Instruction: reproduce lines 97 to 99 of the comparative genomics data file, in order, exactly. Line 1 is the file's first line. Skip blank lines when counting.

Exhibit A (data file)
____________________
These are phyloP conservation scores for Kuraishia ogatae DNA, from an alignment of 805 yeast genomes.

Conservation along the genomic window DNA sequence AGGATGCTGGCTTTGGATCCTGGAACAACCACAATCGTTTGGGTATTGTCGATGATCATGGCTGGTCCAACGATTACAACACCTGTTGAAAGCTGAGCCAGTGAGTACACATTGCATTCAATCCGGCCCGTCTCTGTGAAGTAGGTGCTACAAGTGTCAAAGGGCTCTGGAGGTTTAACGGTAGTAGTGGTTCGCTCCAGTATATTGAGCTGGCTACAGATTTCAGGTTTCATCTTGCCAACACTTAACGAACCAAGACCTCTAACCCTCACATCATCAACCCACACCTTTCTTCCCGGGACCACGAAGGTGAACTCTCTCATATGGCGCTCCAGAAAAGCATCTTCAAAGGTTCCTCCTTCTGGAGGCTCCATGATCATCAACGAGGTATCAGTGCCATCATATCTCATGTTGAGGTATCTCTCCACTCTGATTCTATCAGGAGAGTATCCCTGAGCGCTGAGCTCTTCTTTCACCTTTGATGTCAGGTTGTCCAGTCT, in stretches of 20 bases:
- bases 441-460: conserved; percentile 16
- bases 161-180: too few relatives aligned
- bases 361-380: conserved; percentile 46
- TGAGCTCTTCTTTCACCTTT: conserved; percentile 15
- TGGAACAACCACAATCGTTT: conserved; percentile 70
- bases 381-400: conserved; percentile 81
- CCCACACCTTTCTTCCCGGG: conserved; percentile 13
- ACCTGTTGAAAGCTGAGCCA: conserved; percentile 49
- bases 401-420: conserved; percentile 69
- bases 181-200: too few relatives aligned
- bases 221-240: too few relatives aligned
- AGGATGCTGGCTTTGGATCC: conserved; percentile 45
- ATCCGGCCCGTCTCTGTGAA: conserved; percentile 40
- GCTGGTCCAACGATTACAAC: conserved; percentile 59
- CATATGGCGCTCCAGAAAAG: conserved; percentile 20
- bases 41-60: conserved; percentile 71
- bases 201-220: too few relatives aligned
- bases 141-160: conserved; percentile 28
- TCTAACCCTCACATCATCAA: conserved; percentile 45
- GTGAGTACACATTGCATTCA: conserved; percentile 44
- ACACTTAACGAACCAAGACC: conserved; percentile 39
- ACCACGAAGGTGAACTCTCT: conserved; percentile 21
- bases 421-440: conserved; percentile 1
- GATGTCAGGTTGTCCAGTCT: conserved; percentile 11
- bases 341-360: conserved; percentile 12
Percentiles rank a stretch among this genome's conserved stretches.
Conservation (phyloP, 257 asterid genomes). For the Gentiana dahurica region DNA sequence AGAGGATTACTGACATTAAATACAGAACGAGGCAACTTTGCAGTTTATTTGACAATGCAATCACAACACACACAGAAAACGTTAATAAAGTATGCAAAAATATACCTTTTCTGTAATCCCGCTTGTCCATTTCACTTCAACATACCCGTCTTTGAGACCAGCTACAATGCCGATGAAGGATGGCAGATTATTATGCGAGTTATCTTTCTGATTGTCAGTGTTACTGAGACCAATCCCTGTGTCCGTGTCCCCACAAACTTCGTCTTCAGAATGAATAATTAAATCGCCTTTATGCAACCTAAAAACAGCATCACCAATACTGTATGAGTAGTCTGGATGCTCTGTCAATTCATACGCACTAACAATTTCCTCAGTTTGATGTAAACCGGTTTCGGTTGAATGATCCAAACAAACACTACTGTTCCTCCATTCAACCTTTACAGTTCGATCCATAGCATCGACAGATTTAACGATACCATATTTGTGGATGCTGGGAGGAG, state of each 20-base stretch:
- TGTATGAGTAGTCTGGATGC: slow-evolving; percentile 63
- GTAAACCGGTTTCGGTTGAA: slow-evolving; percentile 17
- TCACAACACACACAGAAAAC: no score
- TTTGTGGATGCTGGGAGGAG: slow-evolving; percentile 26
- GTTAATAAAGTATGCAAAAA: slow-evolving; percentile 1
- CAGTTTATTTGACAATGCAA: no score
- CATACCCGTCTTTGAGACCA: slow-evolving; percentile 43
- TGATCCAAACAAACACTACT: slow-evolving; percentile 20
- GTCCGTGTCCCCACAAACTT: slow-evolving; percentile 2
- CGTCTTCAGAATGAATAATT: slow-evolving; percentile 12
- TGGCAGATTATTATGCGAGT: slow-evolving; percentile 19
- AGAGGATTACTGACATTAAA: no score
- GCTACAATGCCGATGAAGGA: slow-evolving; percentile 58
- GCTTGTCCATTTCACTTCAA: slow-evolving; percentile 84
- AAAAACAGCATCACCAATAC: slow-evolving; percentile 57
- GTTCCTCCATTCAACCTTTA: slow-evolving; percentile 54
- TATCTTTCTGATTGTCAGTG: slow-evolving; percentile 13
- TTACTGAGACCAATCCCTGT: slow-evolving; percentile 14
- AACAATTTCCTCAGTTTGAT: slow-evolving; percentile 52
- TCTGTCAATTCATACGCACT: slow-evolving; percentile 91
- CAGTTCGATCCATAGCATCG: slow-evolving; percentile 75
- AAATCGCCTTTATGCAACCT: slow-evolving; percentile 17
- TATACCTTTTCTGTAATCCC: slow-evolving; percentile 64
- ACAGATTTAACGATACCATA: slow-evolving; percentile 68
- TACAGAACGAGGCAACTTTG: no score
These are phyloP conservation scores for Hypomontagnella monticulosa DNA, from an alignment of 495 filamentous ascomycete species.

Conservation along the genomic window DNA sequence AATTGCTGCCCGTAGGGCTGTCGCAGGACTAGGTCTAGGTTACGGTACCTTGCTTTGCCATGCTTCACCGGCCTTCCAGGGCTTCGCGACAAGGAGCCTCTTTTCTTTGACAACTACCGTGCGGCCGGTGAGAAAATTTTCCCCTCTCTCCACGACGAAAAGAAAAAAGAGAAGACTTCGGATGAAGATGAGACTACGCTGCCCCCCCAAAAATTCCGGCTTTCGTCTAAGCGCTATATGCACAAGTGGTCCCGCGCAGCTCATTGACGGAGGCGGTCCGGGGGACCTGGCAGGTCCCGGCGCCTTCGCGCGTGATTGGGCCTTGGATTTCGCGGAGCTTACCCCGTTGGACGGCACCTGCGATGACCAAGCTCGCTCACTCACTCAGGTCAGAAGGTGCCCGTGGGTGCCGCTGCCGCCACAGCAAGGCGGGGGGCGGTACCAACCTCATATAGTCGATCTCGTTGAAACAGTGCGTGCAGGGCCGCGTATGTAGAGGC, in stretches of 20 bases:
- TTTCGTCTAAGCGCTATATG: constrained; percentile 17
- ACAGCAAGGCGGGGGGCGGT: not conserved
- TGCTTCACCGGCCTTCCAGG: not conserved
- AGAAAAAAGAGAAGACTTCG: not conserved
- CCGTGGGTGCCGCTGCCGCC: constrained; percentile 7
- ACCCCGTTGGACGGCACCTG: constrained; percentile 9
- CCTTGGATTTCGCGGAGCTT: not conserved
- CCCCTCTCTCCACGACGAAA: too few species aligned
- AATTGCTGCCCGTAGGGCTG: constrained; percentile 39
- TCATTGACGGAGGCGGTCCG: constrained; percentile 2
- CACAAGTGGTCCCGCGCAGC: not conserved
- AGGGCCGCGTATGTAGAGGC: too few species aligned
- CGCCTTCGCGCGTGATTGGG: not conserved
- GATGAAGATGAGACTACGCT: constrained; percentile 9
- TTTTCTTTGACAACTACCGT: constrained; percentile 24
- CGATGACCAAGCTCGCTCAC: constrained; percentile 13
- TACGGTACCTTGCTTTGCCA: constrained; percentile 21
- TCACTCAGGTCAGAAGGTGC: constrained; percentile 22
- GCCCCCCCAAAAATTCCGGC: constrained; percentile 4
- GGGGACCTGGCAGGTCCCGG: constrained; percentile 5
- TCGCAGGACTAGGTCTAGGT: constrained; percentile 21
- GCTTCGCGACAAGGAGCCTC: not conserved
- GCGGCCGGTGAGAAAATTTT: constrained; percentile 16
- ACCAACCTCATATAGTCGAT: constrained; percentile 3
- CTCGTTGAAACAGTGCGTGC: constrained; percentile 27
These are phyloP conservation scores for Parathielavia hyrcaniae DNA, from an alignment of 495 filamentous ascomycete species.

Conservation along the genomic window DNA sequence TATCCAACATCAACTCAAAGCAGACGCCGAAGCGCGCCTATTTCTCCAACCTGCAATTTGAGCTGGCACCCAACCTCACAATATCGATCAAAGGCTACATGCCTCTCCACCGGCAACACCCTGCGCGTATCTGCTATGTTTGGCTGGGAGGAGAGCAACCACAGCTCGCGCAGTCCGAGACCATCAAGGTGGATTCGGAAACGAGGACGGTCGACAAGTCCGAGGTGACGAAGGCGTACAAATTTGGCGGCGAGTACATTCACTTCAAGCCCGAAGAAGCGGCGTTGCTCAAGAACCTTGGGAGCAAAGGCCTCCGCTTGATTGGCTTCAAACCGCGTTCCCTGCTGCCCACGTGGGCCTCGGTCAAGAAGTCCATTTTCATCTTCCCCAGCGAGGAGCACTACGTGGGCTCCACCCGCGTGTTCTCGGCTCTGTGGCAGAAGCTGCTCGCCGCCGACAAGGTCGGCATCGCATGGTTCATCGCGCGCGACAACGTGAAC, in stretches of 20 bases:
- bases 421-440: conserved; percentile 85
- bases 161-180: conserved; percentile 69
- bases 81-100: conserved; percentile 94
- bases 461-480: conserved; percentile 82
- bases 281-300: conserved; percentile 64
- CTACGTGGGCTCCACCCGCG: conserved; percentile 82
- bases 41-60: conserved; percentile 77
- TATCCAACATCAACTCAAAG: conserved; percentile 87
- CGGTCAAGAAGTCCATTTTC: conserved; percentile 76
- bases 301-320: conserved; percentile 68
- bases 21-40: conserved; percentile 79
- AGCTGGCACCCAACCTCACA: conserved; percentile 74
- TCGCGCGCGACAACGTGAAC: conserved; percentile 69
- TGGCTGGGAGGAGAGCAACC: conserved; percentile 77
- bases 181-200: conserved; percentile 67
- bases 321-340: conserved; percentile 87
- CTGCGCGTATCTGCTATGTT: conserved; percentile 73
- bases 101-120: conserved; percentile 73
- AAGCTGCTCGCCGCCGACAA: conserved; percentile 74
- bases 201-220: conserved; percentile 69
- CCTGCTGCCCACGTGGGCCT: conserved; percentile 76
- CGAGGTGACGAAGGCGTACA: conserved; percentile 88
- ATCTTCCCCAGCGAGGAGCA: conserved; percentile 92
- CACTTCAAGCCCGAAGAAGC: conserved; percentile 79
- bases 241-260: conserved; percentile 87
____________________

- TGGCTGGGAGGAGAGCAACC: conserved; percentile 77
- bases 181-200: conserved; percentile 67
- bases 321-340: conserved; percentile 87